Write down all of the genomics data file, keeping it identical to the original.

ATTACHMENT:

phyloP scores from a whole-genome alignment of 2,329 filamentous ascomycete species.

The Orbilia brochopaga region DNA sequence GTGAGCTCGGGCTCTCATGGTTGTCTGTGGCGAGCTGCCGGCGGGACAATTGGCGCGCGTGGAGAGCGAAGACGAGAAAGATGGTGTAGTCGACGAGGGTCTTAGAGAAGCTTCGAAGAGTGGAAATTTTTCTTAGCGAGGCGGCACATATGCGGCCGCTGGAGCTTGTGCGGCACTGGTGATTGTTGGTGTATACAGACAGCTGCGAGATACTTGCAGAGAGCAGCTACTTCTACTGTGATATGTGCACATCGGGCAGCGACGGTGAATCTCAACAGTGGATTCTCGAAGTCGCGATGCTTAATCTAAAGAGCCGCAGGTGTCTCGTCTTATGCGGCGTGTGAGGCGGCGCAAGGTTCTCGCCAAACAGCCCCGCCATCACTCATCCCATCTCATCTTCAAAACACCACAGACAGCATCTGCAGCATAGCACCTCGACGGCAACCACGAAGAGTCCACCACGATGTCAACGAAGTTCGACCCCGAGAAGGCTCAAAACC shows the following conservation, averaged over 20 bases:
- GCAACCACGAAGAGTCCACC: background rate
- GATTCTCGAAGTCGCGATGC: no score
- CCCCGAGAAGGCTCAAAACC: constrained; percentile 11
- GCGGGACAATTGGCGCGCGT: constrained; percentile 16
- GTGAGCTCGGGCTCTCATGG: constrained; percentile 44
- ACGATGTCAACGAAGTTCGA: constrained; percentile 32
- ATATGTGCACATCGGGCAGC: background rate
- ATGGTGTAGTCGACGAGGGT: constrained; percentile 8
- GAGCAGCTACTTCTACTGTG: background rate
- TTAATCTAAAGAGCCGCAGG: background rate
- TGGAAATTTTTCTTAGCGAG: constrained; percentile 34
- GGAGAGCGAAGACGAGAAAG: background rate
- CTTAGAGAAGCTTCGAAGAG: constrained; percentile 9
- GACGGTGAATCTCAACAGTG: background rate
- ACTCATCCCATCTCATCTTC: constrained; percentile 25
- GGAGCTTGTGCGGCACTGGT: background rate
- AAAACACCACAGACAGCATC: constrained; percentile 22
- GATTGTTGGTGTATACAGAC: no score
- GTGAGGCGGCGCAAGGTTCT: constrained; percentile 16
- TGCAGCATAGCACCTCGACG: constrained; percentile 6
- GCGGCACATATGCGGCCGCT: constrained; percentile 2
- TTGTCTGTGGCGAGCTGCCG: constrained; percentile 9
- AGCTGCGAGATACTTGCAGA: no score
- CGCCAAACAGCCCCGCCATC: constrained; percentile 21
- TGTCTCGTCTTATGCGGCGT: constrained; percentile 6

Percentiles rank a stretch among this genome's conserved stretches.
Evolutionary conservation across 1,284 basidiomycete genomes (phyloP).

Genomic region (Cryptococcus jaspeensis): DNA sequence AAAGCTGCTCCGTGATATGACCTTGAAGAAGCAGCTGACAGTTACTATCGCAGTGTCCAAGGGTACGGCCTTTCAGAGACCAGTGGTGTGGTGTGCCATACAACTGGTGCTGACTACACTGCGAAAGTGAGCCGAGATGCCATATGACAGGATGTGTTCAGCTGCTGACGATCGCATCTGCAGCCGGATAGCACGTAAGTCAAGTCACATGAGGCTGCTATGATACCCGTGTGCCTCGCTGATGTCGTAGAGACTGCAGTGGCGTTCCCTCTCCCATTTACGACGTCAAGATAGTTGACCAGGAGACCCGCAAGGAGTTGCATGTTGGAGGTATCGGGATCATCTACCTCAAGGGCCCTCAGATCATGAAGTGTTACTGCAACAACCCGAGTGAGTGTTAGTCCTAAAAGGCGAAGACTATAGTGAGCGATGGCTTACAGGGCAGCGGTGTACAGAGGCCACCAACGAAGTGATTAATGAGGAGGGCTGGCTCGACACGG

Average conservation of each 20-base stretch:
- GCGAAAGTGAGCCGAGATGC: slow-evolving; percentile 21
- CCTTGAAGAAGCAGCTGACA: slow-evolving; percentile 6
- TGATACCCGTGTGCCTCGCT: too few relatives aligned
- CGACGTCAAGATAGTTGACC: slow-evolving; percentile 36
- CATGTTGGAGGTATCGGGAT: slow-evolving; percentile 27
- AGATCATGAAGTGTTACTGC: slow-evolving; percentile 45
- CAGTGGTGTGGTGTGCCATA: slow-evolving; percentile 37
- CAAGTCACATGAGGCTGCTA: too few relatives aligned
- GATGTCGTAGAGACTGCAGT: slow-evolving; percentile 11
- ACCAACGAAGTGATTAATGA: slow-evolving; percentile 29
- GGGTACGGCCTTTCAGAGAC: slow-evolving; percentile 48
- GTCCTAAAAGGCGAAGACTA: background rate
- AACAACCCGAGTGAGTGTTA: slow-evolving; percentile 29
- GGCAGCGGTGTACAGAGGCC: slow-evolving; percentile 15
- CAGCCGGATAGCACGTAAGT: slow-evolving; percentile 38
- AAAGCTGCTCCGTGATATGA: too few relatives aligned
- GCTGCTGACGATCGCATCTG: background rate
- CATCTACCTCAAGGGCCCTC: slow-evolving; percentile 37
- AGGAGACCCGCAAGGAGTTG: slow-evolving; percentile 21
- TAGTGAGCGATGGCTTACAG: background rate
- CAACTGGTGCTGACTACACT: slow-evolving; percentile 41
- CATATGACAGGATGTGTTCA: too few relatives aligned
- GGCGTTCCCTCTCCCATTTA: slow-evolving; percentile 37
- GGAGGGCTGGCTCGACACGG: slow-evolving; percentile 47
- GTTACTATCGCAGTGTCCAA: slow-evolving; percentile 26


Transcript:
phyloP scores from a whole-genome alignment of 2,329 filamentous ascomycete species.

The Orbilia brochopaga region DNA sequence GTGAGCTCGGGCTCTCATGGTTGTCTGTGGCGAGCTGCCGGCGGGACAATTGGCGCGCGTGGAGAGCGAAGACGAGAAAGATGGTGTAGTCGACGAGGGTCTTAGAGAAGCTTCGAAGAGTGGAAATTTTTCTTAGCGAGGCGGCACATATGCGGCCGCTGGAGCTTGTGCGGCACTGGTGATTGTTGGTGTATACAGACAGCTGCGAGATACTTGCAGAGAGCAGCTACTTCTACTGTGATATGTGCACATCGGGCAGCGACGGTGAATCTCAACAGTGGATTCTCGAAGTCGCGATGCTTAATCTAAAGAGCCGCAGGTGTCTCGTCTTATGCGGCGTGTGAGGCGGCGCAAGGTTCTCGCCAAACAGCCCCGCCATCACTCATCCCATCTCATCTTCAAAACACCACAGACAGCATCTGCAGCATAGCACCTCGACGGCAACCACGAAGAGTCCACCACGATGTCAACGAAGTTCGACCCCGAGAAGGCTCAAAACC shows the following conservation, averaged over 20 bases:
- GCAACCACGAAGAGTCCACC: background rate
- GATTCTCGAAGTCGCGATGC: no score
- CCCCGAGAAGGCTCAAAACC: constrained; percentile 11
- GCGGGACAATTGGCGCGCGT: constrained; percentile 16
- GTGAGCTCGGGCTCTCATGG: constrained; percentile 44
- ACGATGTCAACGAAGTTCGA: constrained; percentile 32
- ATATGTGCACATCGGGCAGC: background rate
- ATGGTGTAGTCGACGAGGGT: constrained; percentile 8
- GAGCAGCTACTTCTACTGTG: background rate
- TTAATCTAAAGAGCCGCAGG: background rate
- TGGAAATTTTTCTTAGCGAG: constrained; percentile 34
- GGAGAGCGAAGACGAGAAAG: background rate
- CTTAGAGAAGCTTCGAAGAG: constrained; percentile 9
- GACGGTGAATCTCAACAGTG: background rate
- ACTCATCCCATCTCATCTTC: constrained; percentile 25
- GGAGCTTGTGCGGCACTGGT: background rate
- AAAACACCACAGACAGCATC: constrained; percentile 22
- GATTGTTGGTGTATACAGAC: no score
- GTGAGGCGGCGCAAGGTTCT: constrained; percentile 16
- TGCAGCATAGCACCTCGACG: constrained; percentile 6
- GCGGCACATATGCGGCCGCT: constrained; percentile 2
- TTGTCTGTGGCGAGCTGCCG: constrained; percentile 9
- AGCTGCGAGATACTTGCAGA: no score
- CGCCAAACAGCCCCGCCATC: constrained; percentile 21
- TGTCTCGTCTTATGCGGCGT: constrained; percentile 6

Percentiles rank a stretch among this genome's conserved stretches.
Evolutionary conservation across 1,284 basidiomycete genomes (phyloP).

Genomic region (Cryptococcus jaspeensis): DNA sequence AAAGCTGCTCCGTGATATGACCTTGAAGAAGCAGCTGACAGTTACTATCGCAGTGTCCAAGGGTACGGCCTTTCAGAGACCAGTGGTGTGGTGTGCCATACAACTGGTGCTGACTACACTGCGAAAGTGAGCCGAGATGCCATATGACAGGATGTGTTCAGCTGCTGACGATCGCATCTGCAGCCGGATAGCACGTAAGTCAAGTCACATGAGGCTGCTATGATACCCGTGTGCCTCGCTGATGTCGTAGAGACTGCAGTGGCGTTCCCTCTCCCATTTACGACGTCAAGATAGTTGACCAGGAGACCCGCAAGGAGTTGCATGTTGGAGGTATCGGGATCATCTACCTCAAGGGCCCTCAGATCATGAAGTGTTACTGCAACAACCCGAGTGAGTGTTAGTCCTAAAAGGCGAAGACTATAGTGAGCGATGGCTTACAGGGCAGCGGTGTACAGAGGCCACCAACGAAGTGATTAATGAGGAGGGCTGGCTCGACACGG

Average conservation of each 20-base stretch:
- GCGAAAGTGAGCCGAGATGC: slow-evolving; percentile 21
- CCTTGAAGAAGCAGCTGACA: slow-evolving; percentile 6
- TGATACCCGTGTGCCTCGCT: too few relatives aligned
- CGACGTCAAGATAGTTGACC: slow-evolving; percentile 36
- CATGTTGGAGGTATCGGGAT: slow-evolving; percentile 27
- AGATCATGAAGTGTTACTGC: slow-evolving; percentile 45
- CAGTGGTGTGGTGTGCCATA: slow-evolving; percentile 37
- CAAGTCACATGAGGCTGCTA: too few relatives aligned
- GATGTCGTAGAGACTGCAGT: slow-evolving; percentile 11
- ACCAACGAAGTGATTAATGA: slow-evolving; percentile 29
- GGGTACGGCCTTTCAGAGAC: slow-evolving; percentile 48
- GTCCTAAAAGGCGAAGACTA: background rate
- AACAACCCGAGTGAGTGTTA: slow-evolving; percentile 29
- GGCAGCGGTGTACAGAGGCC: slow-evolving; percentile 15
- CAGCCGGATAGCACGTAAGT: slow-evolving; percentile 38
- AAAGCTGCTCCGTGATATGA: too few relatives aligned
- GCTGCTGACGATCGCATCTG: background rate
- CATCTACCTCAAGGGCCCTC: slow-evolving; percentile 37
- AGGAGACCCGCAAGGAGTTG: slow-evolving; percentile 21
- TAGTGAGCGATGGCTTACAG: background rate
- CAACTGGTGCTGACTACACT: slow-evolving; percentile 41
- CATATGACAGGATGTGTTCA: too few relatives aligned
- GGCGTTCCCTCTCCCATTTA: slow-evolving; percentile 37
- GGAGGGCTGGCTCGACACGG: slow-evolving; percentile 47
- GTTACTATCGCAGTGTCCAA: slow-evolving; percentile 26